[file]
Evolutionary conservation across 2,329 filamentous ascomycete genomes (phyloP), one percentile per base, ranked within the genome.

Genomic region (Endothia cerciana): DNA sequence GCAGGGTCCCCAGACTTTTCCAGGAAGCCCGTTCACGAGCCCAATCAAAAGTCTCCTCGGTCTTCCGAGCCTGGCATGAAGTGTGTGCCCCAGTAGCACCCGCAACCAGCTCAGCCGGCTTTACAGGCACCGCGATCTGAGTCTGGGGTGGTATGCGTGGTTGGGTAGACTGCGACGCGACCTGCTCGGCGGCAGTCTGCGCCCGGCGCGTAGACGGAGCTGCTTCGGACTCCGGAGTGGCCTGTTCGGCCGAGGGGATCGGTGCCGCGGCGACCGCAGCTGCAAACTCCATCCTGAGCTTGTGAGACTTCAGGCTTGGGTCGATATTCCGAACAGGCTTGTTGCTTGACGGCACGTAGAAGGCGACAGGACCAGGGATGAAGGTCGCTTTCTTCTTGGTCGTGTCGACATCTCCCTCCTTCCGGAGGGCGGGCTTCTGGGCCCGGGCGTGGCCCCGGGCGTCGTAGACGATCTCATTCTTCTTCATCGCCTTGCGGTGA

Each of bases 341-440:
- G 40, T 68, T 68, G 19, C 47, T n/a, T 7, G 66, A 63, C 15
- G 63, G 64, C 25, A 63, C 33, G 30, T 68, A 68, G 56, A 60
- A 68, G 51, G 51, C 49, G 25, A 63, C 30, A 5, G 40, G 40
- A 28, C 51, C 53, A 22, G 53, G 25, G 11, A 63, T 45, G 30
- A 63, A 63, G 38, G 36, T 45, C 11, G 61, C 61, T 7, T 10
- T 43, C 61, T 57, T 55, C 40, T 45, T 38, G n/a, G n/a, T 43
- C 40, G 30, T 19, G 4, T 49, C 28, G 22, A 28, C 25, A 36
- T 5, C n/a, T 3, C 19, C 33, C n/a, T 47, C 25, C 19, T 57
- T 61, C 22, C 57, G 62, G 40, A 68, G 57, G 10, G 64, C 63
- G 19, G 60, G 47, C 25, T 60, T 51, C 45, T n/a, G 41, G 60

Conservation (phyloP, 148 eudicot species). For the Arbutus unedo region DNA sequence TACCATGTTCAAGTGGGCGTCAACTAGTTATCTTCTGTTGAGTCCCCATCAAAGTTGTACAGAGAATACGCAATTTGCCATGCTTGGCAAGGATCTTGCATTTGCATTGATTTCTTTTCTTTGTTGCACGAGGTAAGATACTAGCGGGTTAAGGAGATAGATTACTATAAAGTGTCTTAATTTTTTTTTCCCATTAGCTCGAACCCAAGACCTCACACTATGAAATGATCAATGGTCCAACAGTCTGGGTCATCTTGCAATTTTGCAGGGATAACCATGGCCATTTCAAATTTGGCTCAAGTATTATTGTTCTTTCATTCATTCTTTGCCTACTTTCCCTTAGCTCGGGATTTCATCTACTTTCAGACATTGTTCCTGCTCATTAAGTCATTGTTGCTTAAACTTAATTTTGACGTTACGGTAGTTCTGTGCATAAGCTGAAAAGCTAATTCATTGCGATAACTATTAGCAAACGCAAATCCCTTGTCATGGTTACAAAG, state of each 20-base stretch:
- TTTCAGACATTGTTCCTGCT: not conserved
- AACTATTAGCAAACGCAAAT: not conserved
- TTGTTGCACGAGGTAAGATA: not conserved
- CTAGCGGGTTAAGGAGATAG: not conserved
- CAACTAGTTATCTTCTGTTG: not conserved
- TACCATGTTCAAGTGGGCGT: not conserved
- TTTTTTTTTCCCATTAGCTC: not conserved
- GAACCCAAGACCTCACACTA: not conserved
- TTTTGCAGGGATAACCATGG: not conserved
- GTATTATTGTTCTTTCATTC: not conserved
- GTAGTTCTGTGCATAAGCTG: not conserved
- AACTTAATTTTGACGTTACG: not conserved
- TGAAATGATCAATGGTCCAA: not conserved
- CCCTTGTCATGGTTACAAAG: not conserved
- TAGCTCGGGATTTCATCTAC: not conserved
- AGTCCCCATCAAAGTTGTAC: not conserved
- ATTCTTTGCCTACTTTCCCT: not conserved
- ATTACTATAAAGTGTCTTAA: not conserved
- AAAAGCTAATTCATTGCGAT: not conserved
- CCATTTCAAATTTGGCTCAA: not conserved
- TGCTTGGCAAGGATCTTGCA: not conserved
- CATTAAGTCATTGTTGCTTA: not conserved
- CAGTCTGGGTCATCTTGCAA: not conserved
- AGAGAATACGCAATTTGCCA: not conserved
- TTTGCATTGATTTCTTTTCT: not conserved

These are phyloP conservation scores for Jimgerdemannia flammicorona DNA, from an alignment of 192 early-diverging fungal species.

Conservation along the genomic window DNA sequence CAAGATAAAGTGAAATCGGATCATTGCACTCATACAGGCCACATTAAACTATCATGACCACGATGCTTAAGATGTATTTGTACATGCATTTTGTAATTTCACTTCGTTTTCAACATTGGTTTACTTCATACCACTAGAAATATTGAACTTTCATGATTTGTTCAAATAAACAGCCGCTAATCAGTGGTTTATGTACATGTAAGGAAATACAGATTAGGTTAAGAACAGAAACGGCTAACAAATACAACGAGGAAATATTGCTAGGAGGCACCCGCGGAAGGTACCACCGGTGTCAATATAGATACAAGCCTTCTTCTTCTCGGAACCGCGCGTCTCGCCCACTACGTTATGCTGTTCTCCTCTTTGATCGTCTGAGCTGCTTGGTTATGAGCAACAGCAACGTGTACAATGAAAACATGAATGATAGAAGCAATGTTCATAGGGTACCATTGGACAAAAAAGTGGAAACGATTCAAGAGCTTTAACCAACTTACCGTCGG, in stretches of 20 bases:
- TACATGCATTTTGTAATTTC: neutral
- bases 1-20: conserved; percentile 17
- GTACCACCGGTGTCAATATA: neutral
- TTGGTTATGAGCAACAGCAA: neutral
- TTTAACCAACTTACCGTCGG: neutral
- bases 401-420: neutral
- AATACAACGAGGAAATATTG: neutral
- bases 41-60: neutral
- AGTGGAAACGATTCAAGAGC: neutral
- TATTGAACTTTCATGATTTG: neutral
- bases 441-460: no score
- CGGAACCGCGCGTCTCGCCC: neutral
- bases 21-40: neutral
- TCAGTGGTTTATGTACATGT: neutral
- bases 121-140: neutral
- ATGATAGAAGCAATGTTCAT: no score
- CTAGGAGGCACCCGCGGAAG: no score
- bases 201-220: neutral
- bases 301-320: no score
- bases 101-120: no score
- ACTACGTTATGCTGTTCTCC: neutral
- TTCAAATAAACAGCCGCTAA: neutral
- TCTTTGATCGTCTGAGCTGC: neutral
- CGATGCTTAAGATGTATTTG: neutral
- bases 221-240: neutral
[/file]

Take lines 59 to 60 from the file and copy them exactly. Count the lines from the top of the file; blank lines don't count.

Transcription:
- bases 201-220: neutral
- bases 301-320: no score